ginger and salt

kansas city barbeque: oklahoma joe’s.

I was recently in Kansas City for the wedding of my close friends, Taly and Bradley.  Taly and I grew up together in Seattle, but she now lives in Kansas City with her husband, a KC-native.  Prior to our visit, we told Bradley of our big expectations in terms of the much-talked-about Kansas City barbeque. Needless to say, when we rolled into town, he was ready.

According to our conversations with various locals throughout the weekend, there is a fair amount of debate as to where the best barbeque can be found in KC, but Bradley and Taly remain steadfast in their stance that Oklahoma Joe’s is tops. The newlyweds personally escorted our group of childhood friends on the day after their wedding (talk about great hosts) and even on a Monday, there was a line wrapping through the restaurant and almost out the door.

DSC_0817DSC_0810Oklahoma Joe’s is located inside of a gas station, and aside from the restaurant, they also sell more types of barbeque sauce than I knew existed.  The walls are adorned with countless rave reviews from national publications, pictures of Anthony Bourdain and other culinary celebrities dining at the restaurant, and numerous local barbeque competition awards.  It’s obvious — these people aren’t messing around.

I was introduced to what are known as burnt ends, a Kansas City signature delicacy, at Taly and Bradley’s rehearsal dinner and quickly fell in love.  For those of you who love to eat the charred, crispy ends of a flank steak or a brisket, meet your new favorite treat.  Bradley had warned me that Oklahoma Joe’s doesn’t always have burnt ends on the menu, but ALAS there they were on the Specials Board when we walked in.  It’s like they knew we were coming.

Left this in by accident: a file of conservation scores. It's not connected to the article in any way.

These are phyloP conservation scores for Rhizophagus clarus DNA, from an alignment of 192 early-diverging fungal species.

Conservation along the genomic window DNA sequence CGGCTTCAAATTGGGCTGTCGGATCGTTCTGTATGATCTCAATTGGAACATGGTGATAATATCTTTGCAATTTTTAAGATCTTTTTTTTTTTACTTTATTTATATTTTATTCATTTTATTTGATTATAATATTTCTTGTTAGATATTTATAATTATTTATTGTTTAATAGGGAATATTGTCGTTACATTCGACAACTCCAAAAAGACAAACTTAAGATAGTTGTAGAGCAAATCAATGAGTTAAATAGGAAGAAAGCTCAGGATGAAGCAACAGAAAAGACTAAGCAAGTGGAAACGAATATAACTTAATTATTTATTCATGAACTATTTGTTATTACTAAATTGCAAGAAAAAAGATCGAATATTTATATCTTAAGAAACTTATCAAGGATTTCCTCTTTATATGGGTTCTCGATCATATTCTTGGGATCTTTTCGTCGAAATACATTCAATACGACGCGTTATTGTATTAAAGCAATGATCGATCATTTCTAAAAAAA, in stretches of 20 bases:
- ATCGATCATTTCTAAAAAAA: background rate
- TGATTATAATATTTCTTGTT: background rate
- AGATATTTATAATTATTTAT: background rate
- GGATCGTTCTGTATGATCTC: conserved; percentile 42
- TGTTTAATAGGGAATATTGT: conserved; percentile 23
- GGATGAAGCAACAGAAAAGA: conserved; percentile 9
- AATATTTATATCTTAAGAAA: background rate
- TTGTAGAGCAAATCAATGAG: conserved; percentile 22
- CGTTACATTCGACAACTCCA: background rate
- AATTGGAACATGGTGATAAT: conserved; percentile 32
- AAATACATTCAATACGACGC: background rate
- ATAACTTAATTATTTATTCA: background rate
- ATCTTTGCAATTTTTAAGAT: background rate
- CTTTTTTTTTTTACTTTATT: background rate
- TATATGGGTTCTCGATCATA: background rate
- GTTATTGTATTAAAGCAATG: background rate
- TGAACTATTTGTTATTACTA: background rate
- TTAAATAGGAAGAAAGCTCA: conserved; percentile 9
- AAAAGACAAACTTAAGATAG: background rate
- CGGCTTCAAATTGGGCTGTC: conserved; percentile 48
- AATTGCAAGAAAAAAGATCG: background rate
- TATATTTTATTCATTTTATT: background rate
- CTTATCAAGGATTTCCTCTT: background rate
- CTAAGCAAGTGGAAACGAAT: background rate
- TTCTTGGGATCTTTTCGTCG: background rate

DSC_0804 DSC_0805 Kansas City-style barbeque is more or less what I’ve grown up knowing as just ‘barbeque.’  Unlike some of its regional rivals who don’t use sauce, Kansas City-style barbeque focuses on various types of slow-cooked meat with tomato or molasses based sauces.

Approaching the counter, I had a bit of Seinfeld Soup Nazi anxiety because these people move FAST.  When you get up there, you better know what you want because there are fifty ravenous locals behind you.  Three of us split the burnt ends special, along with the ribs and pulled pork combination plate, which was served with Texas toast and bread and butter pickles. We also ordered both the fries and the onion rings, as Bradley assured us they were the best sides.  A few of our friends ordered one of Oklahoma Joe’s signature items, The Z-Man, which is an epic sandwich made with smoked beef brisket, melted provolone, and onion rings.

DSC_0806My absolute favorite dish was the burnt ends.  We tried them with a couple of different sauces and they were just delish. The ribs were perfect and we cleaned our little bones dry.  There wasn’t a single one of us who wasn’t covered in barbeque sauce towards the end — our faces, fingers, and even some articles of clothing were sacrificed during this hands-on meal.  I have to also say, the onion rings were some of the best I’ve ever had.  I hate the type of onion ring where when you bite into it, the onion pulls out of it’s battered shell.  These were the opposite.  The coating was flaky and crispy and clung to each sweet slice of onion so that you could stretch each one out over several bites if you wanted to.  After washing everything down with a cold root beer, our barbeque adventure was complete.

Lunch at Oklahoma Joe’s was our final meal in Kansas City and it felt like a very fitting sendoff (and allowed for a very restful, food-induced nap on the plane ride home.)  I might be a total amateur when it comes to the religion that is barbeque, but I do know what tastes good and Oklahoma Joe’s was awesome.  Should you be passing through Kansas City, it’s a definite must-stop.  Maybe you, too, will get lucky and they’ll be serving burnt ends.

Oklahoma Joe’s, 3002 West 47th Avenue, Kansas City, Kansas, (913) 722-3366,, Open Monday – Saturday for Lunch and Dinner, Closed Sundays

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